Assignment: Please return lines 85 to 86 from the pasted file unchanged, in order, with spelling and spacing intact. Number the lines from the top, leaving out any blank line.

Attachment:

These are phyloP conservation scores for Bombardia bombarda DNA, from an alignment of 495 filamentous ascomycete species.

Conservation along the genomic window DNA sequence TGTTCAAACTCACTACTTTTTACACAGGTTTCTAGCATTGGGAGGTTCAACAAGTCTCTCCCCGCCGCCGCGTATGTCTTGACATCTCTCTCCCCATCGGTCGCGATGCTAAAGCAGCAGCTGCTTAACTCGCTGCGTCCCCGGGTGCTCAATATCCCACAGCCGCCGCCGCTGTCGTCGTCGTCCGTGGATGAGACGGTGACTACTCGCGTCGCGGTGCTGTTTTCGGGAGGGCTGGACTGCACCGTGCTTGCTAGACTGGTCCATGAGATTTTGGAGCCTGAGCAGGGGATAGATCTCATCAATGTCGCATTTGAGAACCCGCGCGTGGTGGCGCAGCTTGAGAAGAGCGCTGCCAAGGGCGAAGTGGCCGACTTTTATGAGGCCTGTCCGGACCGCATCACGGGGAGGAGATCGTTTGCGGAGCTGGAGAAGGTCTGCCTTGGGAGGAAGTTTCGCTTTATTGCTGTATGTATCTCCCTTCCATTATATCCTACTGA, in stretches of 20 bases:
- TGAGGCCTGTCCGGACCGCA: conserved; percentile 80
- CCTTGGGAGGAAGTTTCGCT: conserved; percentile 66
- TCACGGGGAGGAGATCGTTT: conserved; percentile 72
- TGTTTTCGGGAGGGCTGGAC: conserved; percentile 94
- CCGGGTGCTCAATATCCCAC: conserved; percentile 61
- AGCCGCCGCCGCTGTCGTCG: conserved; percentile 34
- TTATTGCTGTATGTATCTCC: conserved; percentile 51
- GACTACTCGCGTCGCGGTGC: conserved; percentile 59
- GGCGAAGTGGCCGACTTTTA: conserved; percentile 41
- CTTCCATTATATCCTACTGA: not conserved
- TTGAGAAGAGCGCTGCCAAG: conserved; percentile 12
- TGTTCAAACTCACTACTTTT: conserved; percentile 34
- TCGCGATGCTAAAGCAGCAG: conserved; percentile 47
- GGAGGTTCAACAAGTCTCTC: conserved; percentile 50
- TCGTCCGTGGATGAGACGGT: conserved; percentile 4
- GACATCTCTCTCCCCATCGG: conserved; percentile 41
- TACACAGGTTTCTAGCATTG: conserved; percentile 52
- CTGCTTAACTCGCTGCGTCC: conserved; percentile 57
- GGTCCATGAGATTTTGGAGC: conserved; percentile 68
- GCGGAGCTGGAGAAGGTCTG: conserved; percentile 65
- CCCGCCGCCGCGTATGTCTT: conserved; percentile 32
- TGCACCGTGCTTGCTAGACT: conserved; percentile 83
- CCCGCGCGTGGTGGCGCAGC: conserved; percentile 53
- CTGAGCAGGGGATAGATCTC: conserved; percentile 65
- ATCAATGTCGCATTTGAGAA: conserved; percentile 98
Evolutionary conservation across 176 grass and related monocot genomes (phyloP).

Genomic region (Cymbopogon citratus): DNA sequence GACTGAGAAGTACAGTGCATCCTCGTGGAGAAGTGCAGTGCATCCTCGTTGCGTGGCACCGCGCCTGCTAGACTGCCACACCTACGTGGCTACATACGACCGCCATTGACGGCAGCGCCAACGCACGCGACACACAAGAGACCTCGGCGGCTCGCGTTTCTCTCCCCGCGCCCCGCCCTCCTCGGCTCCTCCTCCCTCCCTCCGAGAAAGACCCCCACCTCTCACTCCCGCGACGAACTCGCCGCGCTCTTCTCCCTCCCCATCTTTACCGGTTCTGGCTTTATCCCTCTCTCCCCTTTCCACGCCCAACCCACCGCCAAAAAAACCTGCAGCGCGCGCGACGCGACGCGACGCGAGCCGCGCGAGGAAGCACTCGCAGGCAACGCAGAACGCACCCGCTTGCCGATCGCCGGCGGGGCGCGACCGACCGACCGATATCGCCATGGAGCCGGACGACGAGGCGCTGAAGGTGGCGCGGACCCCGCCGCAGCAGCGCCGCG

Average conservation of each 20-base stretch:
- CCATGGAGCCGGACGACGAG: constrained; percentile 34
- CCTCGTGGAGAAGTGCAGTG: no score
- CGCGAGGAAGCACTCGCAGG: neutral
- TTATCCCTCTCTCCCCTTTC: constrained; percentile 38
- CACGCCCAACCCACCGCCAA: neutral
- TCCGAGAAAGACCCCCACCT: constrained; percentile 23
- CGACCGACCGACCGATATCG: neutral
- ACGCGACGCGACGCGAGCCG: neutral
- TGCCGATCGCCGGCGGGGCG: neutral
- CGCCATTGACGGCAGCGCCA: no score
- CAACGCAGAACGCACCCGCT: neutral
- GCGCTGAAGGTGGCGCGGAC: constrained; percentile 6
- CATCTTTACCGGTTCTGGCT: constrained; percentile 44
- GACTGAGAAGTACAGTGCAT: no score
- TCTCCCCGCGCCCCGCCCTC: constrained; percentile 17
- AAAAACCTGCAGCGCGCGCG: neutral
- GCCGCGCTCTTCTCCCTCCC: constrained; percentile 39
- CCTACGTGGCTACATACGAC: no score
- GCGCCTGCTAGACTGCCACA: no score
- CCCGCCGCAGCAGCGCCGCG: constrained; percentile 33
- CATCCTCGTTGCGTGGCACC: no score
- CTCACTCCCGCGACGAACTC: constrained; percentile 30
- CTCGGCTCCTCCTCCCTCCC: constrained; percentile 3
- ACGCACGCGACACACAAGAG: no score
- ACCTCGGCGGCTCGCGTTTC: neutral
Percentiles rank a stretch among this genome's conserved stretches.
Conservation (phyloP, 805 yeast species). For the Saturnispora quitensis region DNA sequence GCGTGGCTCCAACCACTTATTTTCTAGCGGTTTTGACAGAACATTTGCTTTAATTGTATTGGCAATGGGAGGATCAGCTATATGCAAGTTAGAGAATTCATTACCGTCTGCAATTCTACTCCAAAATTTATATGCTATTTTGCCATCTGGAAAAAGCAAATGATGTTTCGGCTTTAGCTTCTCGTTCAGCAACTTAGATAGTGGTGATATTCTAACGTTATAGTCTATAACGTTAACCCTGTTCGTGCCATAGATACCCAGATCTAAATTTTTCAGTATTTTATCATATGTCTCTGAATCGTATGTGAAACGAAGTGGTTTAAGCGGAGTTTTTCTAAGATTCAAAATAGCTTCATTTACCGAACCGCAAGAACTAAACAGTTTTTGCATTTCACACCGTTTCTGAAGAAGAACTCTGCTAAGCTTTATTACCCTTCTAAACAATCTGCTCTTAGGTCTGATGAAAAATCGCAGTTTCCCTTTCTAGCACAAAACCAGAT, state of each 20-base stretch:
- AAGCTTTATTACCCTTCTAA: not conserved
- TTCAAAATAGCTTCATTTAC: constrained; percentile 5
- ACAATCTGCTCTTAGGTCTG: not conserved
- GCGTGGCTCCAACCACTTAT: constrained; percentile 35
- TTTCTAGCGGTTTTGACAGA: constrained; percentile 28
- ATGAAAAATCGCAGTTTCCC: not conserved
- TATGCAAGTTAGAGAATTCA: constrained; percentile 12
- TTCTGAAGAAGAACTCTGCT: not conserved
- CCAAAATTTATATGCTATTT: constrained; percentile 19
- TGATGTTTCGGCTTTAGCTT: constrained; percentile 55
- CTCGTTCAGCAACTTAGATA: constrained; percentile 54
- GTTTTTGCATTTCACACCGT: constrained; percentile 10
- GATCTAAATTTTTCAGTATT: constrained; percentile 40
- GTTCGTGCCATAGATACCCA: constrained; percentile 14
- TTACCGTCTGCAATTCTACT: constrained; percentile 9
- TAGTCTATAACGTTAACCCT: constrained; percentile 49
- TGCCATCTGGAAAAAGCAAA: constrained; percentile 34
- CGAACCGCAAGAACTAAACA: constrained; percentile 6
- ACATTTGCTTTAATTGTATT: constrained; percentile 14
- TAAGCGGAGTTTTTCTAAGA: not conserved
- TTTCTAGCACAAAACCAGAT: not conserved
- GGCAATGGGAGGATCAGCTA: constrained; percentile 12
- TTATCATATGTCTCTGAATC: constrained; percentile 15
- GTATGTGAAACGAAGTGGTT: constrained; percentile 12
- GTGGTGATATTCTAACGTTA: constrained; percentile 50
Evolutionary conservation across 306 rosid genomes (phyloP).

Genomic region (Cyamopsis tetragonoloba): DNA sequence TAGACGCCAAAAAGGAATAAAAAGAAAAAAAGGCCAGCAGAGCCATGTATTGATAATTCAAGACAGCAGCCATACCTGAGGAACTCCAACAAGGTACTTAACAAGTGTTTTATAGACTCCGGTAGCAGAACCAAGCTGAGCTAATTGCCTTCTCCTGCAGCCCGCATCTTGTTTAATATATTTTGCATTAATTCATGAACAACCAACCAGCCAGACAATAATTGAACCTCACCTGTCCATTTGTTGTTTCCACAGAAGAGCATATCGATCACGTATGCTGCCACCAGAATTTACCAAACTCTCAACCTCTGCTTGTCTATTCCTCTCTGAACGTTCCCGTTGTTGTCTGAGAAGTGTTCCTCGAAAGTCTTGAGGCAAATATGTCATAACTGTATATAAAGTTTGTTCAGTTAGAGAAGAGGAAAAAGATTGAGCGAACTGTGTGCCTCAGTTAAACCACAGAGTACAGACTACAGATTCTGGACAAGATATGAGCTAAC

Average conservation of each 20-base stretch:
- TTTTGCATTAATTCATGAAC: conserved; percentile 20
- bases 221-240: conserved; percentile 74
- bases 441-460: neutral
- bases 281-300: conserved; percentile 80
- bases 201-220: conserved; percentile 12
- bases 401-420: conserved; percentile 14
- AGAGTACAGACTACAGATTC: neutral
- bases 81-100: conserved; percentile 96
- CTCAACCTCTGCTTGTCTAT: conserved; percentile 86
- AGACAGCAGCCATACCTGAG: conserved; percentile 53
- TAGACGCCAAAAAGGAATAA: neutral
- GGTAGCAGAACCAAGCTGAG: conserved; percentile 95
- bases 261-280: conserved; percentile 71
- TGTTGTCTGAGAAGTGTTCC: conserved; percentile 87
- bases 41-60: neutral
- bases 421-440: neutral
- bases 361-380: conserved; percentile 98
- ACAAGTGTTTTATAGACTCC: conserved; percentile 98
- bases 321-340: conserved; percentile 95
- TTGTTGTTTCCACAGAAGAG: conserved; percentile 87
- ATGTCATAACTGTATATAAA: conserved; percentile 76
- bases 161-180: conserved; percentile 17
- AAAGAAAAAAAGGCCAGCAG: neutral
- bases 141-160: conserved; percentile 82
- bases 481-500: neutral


Average conservation of each 20-base stretch:
- TTTTGCATTAATTCATGAAC: conserved; percentile 20